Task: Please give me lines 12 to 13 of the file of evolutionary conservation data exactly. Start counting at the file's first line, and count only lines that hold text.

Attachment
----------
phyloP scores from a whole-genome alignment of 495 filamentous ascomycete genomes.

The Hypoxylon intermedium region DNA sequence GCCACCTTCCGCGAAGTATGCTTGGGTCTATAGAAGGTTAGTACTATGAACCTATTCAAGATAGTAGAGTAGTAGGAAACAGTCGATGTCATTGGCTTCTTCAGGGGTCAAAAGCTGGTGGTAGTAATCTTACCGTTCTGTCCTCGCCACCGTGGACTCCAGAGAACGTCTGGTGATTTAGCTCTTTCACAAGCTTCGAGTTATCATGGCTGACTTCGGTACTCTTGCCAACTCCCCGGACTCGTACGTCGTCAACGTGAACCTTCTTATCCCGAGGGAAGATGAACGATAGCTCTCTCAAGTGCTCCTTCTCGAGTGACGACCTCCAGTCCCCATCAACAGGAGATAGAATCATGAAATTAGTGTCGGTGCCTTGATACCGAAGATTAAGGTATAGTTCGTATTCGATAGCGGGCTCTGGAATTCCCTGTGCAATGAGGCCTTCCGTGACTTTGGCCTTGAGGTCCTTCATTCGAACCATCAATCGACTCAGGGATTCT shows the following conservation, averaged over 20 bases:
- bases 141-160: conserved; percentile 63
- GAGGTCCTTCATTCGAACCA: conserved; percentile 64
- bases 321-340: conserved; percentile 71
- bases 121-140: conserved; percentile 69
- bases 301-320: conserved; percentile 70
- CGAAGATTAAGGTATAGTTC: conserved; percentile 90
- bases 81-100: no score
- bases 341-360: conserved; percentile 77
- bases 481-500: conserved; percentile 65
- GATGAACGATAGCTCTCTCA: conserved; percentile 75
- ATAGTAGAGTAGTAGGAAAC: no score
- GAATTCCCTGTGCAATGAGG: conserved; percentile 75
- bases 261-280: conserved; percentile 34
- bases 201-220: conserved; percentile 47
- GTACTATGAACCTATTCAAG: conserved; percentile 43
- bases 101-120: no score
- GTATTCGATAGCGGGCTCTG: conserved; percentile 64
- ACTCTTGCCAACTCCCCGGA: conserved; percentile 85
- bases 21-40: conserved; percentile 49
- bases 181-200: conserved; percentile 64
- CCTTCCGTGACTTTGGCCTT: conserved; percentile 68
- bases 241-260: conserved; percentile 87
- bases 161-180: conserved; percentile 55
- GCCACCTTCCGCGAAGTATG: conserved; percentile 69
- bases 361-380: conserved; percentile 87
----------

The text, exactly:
- GATGAACGATAGCTCTCTCA: conserved; percentile 75
- ATAGTAGAGTAGTAGGAAAC: no score